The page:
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Indigenous Caregivers of BC training follows the Parent Resources for Information, Development, and Education (PRIDE) model of practice implemented by the Ministry of Children and Family Development. This program is located with the Learning and Development Branch and is responsible for ongoing management of the PRIDE Pre-Service for prospective and existing caregivers. PRIDE Pre-Service and In-Service training programs are designed to teach knowledge and skills in five (5) competency areas:

  • Protecting and nurturing children
  • Meeting children’s developmental needs and addressing developmental delays
  • Supporting relationships between children and their families
  • Connecting children to safe, nurturing relationships intended to last a lifetime
  • Participating as a member of a professional team

PRIDE Pre-Service

The Caregiver Training Program has collaborated with Indigenous Perspectives Society: Centre of Excellence in Community Education (IPS) to offer online and face-to-face PRIDE Pre-Service Training. The PRIDE program introduces essential information required to become a foster caregiver of children and youth in British Columbia. Some of the topics include Teamwork towards Permanency, Strengthening Family Relationships and Caring for Indigenous Children.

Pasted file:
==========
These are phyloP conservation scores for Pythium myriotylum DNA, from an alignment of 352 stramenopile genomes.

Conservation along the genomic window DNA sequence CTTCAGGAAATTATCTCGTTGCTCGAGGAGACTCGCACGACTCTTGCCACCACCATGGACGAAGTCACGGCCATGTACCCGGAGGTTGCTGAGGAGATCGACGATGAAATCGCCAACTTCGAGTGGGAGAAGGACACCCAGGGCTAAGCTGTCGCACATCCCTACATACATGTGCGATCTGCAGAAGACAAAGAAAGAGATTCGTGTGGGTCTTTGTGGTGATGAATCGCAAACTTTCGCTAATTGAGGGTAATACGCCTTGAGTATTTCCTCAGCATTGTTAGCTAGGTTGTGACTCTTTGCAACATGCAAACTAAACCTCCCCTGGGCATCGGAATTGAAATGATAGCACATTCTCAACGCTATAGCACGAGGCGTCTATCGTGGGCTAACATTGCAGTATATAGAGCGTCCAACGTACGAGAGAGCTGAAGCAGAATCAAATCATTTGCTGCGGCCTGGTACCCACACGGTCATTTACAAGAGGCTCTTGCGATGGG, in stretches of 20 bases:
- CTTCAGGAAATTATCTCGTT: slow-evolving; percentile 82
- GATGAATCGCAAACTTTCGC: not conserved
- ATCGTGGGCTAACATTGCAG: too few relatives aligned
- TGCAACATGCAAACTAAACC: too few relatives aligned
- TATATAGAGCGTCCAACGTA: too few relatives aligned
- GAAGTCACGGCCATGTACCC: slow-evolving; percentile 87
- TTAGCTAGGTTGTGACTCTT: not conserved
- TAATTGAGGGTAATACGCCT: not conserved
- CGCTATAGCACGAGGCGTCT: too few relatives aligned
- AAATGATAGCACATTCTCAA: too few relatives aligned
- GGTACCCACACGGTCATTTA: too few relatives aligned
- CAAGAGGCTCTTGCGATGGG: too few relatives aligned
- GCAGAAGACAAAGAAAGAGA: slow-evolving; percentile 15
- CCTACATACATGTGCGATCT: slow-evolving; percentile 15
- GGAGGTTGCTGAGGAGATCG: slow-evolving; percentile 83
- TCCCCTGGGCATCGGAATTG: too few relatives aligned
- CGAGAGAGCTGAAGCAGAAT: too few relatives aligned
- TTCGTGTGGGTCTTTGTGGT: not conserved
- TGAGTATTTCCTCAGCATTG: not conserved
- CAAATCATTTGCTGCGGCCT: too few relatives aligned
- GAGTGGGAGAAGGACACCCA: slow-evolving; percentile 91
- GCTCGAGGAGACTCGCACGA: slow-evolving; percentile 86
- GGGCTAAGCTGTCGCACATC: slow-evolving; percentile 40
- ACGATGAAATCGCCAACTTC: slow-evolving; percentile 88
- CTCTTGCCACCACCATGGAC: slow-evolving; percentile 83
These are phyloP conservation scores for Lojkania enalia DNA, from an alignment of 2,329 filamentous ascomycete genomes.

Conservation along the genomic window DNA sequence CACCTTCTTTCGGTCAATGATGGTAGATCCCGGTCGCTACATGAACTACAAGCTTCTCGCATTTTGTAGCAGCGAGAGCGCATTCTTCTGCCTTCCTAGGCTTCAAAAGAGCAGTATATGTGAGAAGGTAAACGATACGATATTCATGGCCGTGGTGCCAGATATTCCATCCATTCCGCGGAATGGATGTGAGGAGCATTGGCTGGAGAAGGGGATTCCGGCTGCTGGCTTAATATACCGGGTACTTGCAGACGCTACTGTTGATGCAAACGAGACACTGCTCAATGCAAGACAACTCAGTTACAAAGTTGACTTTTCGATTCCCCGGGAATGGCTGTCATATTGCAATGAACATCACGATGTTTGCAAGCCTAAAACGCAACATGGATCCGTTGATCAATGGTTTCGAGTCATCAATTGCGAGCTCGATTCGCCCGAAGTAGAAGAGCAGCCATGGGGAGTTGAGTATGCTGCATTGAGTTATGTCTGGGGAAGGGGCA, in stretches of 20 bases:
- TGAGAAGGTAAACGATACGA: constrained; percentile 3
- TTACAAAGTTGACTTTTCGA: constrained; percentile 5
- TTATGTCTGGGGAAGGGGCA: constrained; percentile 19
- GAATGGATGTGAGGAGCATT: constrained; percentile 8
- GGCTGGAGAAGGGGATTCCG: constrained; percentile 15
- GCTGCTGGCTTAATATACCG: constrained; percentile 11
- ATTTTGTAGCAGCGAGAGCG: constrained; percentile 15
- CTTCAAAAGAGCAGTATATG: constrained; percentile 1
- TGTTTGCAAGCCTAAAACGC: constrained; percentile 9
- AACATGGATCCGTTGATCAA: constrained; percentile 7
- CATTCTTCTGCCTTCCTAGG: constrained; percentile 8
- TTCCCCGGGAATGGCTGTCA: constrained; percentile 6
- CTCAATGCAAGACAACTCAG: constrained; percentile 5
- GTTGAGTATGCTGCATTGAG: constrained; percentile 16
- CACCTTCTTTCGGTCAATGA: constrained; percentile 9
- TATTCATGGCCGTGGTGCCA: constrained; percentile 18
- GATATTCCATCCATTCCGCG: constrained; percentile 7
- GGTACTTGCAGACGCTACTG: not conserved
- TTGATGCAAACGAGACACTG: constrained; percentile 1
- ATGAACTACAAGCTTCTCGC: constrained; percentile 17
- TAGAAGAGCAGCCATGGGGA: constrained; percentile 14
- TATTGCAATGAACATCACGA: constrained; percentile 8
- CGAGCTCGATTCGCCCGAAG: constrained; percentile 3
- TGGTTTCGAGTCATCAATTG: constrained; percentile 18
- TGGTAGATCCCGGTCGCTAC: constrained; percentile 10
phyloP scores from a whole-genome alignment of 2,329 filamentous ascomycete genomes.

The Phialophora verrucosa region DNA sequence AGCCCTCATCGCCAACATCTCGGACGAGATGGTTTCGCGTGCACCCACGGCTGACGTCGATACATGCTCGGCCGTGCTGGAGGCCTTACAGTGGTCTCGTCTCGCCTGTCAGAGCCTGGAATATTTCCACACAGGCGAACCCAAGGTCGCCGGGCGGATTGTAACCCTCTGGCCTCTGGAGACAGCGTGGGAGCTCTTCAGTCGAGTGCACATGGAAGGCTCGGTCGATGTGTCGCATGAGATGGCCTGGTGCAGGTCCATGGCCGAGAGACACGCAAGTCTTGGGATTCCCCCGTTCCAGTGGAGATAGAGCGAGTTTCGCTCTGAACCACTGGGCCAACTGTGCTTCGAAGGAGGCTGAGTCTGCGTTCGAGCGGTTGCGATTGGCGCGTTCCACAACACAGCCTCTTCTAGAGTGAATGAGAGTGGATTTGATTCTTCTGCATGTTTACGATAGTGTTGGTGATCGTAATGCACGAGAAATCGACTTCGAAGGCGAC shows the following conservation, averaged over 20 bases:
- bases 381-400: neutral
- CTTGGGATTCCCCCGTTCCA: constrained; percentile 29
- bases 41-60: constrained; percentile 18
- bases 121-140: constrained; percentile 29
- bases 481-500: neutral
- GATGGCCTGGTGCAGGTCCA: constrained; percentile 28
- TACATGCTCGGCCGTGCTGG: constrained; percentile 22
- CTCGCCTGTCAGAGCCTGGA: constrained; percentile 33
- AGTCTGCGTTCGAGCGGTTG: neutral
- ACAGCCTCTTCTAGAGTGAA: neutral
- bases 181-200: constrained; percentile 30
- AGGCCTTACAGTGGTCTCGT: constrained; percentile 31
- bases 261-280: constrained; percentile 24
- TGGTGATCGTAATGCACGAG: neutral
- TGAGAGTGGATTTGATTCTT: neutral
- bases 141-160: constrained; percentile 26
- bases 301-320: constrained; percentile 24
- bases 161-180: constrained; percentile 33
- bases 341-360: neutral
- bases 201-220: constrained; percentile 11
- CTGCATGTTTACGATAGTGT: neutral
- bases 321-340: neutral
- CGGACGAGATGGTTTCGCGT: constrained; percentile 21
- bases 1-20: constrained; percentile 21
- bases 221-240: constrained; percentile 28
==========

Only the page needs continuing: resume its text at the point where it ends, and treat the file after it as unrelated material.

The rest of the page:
On average online training takes approximately 35 hours.

Contact our Caregiver Support Team at 250-857-4969 to get more information

PRIDE In-Service Training

PRIDE In-Service is required training for all BC Caregivers (Foster Parents) who have not completed the BC Foster Care Education Program (53 hour In-Service Training). PRIDE In-Service Training is approximately 50-55 hours of online training, facilitated by a group of specialized virtual facilitators, and is completed over a 40 week period. PRIDE In-Service is supported by the Learning & Development Branch of MCFD.

Must be referred by MCFD to participate.

  • I found this course very helpful in broadening my understanding of the history and effects of colonialism, the residential schools and trauma within the indigenous community. Also, understanding my role as a caregiver and what I can do to help with healing where possible. -Bradley Ryan